Michigan just lost the substantial momentum it had by winning the national championship. While much of the staff has been out on the recruiting trail, including Moore and Minter, extending offers and making visits, once the new head coach is introduced, Michigan needs to emphasize what just happened in the last calendar year to entice those who have offers. That also includes the transfer portal.

Yes, it’s a different world with name, image and likeness ruling the sport and the University of Michigan isn’t playing the same game as much of the rest of college football. It’s not using NIL to induce commitments as it is getting that money into the hands of current players. There should be some revisiting of that strategy given the current stature of the sport, and the new head coach has an opportunity to help lead the way.

If the new coach is Moore, he’s already a voracious recruiter and has reeled in some of Michigan’s biggest commits since joining the program in 2018. Harbaugh was somewhat hands off when it came to recruiting, so having a head coach who’s a bit more invested on that front should pay dividends — especially considering Michigan’s recent success.

The ultimate goal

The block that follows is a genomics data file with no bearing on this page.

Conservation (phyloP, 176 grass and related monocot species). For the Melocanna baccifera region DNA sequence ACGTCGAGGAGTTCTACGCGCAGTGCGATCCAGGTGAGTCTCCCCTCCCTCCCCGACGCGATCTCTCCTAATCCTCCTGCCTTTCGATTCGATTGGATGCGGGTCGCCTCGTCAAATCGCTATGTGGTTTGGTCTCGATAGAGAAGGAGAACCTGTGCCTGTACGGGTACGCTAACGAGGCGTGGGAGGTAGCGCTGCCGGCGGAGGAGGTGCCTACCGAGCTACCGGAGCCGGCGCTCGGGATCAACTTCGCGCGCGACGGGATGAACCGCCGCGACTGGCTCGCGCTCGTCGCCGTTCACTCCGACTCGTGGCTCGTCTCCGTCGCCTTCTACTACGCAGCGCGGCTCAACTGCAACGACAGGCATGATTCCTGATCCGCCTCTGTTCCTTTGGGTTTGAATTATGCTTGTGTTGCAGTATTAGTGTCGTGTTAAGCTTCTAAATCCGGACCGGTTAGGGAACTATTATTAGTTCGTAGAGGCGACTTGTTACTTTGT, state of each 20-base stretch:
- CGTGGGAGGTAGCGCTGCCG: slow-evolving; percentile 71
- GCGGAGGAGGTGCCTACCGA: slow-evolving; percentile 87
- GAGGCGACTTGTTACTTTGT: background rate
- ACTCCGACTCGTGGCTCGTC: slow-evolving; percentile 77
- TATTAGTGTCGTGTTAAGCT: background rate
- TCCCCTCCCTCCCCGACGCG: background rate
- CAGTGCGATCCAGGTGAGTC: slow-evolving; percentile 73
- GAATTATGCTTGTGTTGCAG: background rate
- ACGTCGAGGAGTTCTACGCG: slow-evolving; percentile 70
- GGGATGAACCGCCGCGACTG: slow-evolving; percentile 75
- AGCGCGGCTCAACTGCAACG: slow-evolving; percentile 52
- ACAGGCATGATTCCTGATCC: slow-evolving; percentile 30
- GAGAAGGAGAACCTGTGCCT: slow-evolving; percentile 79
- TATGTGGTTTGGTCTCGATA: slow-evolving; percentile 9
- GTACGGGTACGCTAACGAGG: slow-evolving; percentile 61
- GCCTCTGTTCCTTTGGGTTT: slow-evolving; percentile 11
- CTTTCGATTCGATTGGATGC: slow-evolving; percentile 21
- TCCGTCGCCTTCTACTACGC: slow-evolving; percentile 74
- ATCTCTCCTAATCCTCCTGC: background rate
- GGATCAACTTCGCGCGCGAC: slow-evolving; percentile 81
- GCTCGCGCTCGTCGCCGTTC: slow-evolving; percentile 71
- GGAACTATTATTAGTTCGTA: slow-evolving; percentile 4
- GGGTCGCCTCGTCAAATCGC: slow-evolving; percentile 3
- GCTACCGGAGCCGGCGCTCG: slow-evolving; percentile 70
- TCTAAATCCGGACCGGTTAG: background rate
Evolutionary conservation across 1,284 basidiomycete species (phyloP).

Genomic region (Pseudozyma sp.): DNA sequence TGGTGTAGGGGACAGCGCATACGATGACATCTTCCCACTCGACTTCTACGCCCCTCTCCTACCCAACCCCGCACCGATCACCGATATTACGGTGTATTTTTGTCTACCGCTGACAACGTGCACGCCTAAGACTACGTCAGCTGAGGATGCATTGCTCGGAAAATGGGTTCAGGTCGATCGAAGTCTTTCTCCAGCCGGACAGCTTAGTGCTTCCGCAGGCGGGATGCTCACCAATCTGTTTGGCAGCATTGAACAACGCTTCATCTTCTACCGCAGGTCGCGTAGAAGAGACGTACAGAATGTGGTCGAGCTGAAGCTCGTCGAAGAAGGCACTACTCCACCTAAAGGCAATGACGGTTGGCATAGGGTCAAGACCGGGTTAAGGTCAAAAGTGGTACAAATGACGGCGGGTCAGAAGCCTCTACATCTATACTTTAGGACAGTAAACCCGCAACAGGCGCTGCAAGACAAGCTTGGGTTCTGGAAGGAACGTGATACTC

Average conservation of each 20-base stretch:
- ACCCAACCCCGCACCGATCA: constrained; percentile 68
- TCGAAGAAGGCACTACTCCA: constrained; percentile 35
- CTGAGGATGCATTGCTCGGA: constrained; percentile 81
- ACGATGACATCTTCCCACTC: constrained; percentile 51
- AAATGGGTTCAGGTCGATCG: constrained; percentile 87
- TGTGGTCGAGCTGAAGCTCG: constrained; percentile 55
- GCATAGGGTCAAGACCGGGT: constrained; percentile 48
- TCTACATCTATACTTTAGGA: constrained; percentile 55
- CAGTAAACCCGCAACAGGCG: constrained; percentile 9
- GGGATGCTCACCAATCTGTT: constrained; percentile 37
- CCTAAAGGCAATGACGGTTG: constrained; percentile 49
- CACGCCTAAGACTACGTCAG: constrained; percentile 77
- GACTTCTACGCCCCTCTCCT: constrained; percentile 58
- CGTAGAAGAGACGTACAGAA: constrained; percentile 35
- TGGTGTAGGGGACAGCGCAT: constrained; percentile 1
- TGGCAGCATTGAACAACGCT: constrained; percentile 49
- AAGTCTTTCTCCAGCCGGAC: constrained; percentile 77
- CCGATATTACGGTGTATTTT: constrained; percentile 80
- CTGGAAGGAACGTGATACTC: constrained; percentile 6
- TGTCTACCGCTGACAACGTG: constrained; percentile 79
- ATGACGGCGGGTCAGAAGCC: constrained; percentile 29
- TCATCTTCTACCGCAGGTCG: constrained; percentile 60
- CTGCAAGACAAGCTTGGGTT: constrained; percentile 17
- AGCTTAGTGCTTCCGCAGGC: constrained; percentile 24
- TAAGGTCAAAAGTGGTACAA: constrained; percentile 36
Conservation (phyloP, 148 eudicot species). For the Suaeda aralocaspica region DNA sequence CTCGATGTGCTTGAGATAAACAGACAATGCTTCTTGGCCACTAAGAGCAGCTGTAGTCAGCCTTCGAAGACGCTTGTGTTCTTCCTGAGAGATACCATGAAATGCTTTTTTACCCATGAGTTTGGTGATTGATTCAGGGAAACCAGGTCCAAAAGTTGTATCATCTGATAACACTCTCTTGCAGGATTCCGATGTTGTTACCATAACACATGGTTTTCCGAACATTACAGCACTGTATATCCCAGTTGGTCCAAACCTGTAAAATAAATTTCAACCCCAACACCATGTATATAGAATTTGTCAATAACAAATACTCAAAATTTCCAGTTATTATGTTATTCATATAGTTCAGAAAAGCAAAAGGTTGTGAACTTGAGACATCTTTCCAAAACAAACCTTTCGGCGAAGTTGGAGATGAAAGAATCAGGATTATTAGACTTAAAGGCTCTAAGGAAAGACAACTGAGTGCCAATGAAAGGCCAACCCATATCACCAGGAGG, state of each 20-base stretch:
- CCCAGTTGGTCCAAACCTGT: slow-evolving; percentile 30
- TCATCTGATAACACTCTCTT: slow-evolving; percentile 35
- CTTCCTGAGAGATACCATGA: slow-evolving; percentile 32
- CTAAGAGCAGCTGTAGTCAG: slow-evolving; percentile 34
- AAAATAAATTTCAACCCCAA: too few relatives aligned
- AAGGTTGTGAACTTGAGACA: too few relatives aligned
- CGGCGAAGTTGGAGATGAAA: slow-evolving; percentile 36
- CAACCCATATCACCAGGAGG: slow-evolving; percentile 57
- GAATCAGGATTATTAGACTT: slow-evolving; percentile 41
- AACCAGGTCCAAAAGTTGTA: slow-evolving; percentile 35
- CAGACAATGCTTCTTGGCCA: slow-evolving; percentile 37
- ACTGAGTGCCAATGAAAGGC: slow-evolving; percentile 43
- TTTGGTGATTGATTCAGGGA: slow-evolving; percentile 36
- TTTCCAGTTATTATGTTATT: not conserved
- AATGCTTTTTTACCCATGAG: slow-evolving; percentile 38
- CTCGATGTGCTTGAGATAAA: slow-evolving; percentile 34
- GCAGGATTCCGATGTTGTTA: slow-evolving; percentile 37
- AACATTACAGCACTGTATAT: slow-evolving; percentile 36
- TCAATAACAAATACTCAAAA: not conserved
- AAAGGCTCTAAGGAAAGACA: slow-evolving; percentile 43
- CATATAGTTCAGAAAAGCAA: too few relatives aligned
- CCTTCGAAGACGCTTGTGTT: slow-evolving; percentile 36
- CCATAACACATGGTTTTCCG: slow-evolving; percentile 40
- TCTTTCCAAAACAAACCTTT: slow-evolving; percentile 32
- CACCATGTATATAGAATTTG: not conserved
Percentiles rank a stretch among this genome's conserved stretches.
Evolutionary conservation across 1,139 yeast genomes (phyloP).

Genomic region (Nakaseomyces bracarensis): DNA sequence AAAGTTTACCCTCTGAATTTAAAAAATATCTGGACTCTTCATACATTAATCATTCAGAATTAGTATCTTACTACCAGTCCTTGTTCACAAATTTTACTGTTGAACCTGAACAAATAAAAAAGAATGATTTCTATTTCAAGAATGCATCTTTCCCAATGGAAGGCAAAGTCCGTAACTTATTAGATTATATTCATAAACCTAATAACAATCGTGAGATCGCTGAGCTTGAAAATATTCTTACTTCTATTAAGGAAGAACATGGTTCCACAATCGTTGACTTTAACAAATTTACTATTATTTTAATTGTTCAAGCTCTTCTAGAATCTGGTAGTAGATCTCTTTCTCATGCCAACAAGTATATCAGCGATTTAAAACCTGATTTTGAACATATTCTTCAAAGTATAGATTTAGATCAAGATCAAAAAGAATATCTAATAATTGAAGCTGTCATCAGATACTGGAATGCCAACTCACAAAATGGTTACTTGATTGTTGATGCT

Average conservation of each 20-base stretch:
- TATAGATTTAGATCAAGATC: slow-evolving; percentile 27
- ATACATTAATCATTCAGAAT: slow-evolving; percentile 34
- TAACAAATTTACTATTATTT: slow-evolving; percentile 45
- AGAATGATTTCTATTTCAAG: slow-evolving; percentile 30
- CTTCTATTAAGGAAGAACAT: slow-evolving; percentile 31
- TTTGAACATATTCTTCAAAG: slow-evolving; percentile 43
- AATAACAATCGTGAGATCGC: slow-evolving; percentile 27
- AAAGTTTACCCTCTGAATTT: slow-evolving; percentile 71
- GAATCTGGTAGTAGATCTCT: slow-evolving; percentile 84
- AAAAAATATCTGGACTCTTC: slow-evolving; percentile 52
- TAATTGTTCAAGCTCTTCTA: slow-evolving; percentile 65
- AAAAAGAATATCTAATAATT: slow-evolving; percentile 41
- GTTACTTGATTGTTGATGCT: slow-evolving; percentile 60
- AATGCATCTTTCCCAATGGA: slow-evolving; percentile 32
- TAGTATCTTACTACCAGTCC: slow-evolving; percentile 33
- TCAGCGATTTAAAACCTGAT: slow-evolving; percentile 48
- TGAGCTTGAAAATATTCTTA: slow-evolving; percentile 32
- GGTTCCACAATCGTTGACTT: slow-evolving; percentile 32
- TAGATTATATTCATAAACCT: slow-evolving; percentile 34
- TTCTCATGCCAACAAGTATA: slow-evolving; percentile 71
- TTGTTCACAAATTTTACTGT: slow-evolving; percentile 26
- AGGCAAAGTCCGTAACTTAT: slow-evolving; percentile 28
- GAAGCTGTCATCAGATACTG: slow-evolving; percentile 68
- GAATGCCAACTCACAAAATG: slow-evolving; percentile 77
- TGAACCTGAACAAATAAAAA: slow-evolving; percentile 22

Photo: Isaiah Hole

The culture in Ann Arbor has changed and all signs point to the university brass looking to perpetuate that which has already been built. Yes, another coach could come in from elsewhere and have success, but Michigan has long been a place that has hired from within. When it didn’t (Rich Rodriguez and Brady Hoke — though the latter was a defensive line coach under Lloyd Carr) the program sputtered. Jim Harbaugh righted the ship, and it would be in the best interest of the program to keep things as close to the same as it’s been the past three years.

Much like Gary Moeller taking over for Bo Schembechler and Lloyd Carr taking over for him, continuity is key, especially considering the constraints in Ann Arbor. It was easy for Jim Harbaugh to get everyone on the same page, so to hire his protege would be something of a slam dunk.

With Harbaugh gone, it’s unlikely we see much of anything come from the NCAA investigations that have been hanging over the program’s head, no matter who the head coach is. The burgergate situation was particularly confined to the former head coach, although the Connor Stalions saga might continue to be a little more complex. However, with Stalions and Harbaugh both gone, it’s more likely than not that there will be very little the NCAA wishes to do in the aftermath of what had been a news-filled year.

Ultimately, Michigan should hire Moore, and it should do it sooner than later. And it appears it will. And once it has, Moore should hit the ground running, recruiting his staff, the current players, and then the field.

Michigan is in good shape after winning the national championship. If it makes the right moves, there’s no reason why it can’t be back there in the near future.

Story originally appeared on Wolverines Wire